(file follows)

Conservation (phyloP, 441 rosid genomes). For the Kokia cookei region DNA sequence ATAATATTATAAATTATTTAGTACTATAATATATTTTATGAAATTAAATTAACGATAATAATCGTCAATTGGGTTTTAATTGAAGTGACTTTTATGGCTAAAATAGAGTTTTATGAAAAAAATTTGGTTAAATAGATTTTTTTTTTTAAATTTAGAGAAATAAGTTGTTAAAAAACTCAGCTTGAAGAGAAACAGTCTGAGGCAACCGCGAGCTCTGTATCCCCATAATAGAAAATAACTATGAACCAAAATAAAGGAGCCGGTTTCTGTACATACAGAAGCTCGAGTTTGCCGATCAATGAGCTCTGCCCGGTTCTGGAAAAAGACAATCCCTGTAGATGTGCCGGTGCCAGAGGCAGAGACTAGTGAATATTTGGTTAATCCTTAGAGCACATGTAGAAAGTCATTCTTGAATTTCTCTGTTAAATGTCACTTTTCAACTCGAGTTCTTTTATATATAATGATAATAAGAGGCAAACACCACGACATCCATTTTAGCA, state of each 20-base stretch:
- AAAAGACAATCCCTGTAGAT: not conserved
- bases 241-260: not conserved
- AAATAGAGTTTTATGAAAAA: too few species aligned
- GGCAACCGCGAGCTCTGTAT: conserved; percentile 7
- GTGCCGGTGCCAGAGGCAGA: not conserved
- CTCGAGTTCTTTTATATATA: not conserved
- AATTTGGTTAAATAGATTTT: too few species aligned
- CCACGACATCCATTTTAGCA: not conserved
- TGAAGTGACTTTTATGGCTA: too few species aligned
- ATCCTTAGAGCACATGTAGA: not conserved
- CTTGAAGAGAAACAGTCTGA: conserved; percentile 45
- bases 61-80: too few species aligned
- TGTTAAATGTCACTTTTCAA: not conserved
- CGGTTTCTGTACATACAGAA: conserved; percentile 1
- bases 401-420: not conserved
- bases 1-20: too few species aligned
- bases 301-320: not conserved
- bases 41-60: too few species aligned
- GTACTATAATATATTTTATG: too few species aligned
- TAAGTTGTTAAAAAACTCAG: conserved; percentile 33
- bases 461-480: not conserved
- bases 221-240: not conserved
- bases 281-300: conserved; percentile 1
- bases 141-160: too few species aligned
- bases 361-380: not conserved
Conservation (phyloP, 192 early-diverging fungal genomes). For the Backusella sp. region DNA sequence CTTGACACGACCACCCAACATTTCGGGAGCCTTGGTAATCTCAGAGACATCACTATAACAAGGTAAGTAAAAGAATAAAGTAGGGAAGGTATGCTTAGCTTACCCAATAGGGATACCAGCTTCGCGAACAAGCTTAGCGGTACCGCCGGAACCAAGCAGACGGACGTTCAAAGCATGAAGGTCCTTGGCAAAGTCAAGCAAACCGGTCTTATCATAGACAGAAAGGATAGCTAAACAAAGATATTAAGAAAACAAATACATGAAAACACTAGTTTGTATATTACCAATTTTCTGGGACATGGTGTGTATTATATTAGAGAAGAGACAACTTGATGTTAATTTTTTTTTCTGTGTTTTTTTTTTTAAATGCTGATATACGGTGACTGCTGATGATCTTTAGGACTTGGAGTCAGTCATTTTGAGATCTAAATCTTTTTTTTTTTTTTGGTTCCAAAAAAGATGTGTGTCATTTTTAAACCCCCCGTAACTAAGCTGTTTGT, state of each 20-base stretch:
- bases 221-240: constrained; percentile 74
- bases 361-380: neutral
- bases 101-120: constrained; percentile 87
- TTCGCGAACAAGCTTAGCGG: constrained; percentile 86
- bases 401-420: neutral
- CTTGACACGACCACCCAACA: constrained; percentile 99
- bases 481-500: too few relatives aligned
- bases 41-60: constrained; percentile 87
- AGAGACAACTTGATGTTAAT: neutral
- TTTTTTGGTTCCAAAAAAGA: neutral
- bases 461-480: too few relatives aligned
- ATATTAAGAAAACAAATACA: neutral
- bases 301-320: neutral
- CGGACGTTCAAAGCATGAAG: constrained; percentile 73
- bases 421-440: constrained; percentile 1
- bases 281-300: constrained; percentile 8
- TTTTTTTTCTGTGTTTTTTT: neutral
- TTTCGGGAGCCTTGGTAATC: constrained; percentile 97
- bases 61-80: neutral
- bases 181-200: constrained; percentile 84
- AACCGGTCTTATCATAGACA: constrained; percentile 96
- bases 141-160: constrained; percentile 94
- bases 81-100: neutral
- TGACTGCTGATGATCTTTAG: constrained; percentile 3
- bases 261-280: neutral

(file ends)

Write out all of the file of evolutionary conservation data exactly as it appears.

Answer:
Conservation (phyloP, 441 rosid genomes). For the Kokia cookei region DNA sequence ATAATATTATAAATTATTTAGTACTATAATATATTTTATGAAATTAAATTAACGATAATAATCGTCAATTGGGTTTTAATTGAAGTGACTTTTATGGCTAAAATAGAGTTTTATGAAAAAAATTTGGTTAAATAGATTTTTTTTTTTAAATTTAGAGAAATAAGTTGTTAAAAAACTCAGCTTGAAGAGAAACAGTCTGAGGCAACCGCGAGCTCTGTATCCCCATAATAGAAAATAACTATGAACCAAAATAAAGGAGCCGGTTTCTGTACATACAGAAGCTCGAGTTTGCCGATCAATGAGCTCTGCCCGGTTCTGGAAAAAGACAATCCCTGTAGATGTGCCGGTGCCAGAGGCAGAGACTAGTGAATATTTGGTTAATCCTTAGAGCACATGTAGAAAGTCATTCTTGAATTTCTCTGTTAAATGTCACTTTTCAACTCGAGTTCTTTTATATATAATGATAATAAGAGGCAAACACCACGACATCCATTTTAGCA, state of each 20-base stretch:
- AAAAGACAATCCCTGTAGAT: not conserved
- bases 241-260: not conserved
- AAATAGAGTTTTATGAAAAA: too few species aligned
- GGCAACCGCGAGCTCTGTAT: conserved; percentile 7
- GTGCCGGTGCCAGAGGCAGA: not conserved
- CTCGAGTTCTTTTATATATA: not conserved
- AATTTGGTTAAATAGATTTT: too few species aligned
- CCACGACATCCATTTTAGCA: not conserved
- TGAAGTGACTTTTATGGCTA: too few species aligned
- ATCCTTAGAGCACATGTAGA: not conserved
- CTTGAAGAGAAACAGTCTGA: conserved; percentile 45
- bases 61-80: too few species aligned
- TGTTAAATGTCACTTTTCAA: not conserved
- CGGTTTCTGTACATACAGAA: conserved; percentile 1
- bases 401-420: not conserved
- bases 1-20: too few species aligned
- bases 301-320: not conserved
- bases 41-60: too few species aligned
- GTACTATAATATATTTTATG: too few species aligned
- TAAGTTGTTAAAAAACTCAG: conserved; percentile 33
- bases 461-480: not conserved
- bases 221-240: not conserved
- bases 281-300: conserved; percentile 1
- bases 141-160: too few species aligned
- bases 361-380: not conserved
Conservation (phyloP, 192 early-diverging fungal genomes). For the Backusella sp. region DNA sequence CTTGACACGACCACCCAACATTTCGGGAGCCTTGGTAATCTCAGAGACATCACTATAACAAGGTAAGTAAAAGAATAAAGTAGGGAAGGTATGCTTAGCTTACCCAATAGGGATACCAGCTTCGCGAACAAGCTTAGCGGTACCGCCGGAACCAAGCAGACGGACGTTCAAAGCATGAAGGTCCTTGGCAAAGTCAAGCAAACCGGTCTTATCATAGACAGAAAGGATAGCTAAACAAAGATATTAAGAAAACAAATACATGAAAACACTAGTTTGTATATTACCAATTTTCTGGGACATGGTGTGTATTATATTAGAGAAGAGACAACTTGATGTTAATTTTTTTTTCTGTGTTTTTTTTTTTAAATGCTGATATACGGTGACTGCTGATGATCTTTAGGACTTGGAGTCAGTCATTTTGAGATCTAAATCTTTTTTTTTTTTTTGGTTCCAAAAAAGATGTGTGTCATTTTTAAACCCCCCGTAACTAAGCTGTTTGT, state of each 20-base stretch:
- bases 221-240: constrained; percentile 74
- bases 361-380: neutral
- bases 101-120: constrained; percentile 87
- TTCGCGAACAAGCTTAGCGG: constrained; percentile 86
- bases 401-420: neutral
- CTTGACACGACCACCCAACA: constrained; percentile 99
- bases 481-500: too few relatives aligned
- bases 41-60: constrained; percentile 87
- AGAGACAACTTGATGTTAAT: neutral
- TTTTTTGGTTCCAAAAAAGA: neutral
- bases 461-480: too few relatives aligned
- ATATTAAGAAAACAAATACA: neutral
- bases 301-320: neutral
- CGGACGTTCAAAGCATGAAG: constrained; percentile 73
- bases 421-440: constrained; percentile 1
- bases 281-300: constrained; percentile 8
- TTTTTTTTCTGTGTTTTTTT: neutral
- TTTCGGGAGCCTTGGTAATC: constrained; percentile 97
- bases 61-80: neutral
- bases 181-200: constrained; percentile 84
- AACCGGTCTTATCATAGACA: constrained; percentile 96
- bases 141-160: constrained; percentile 94
- bases 81-100: neutral
- TGACTGCTGATGATCTTTAG: constrained; percentile 3
- bases 261-280: neutral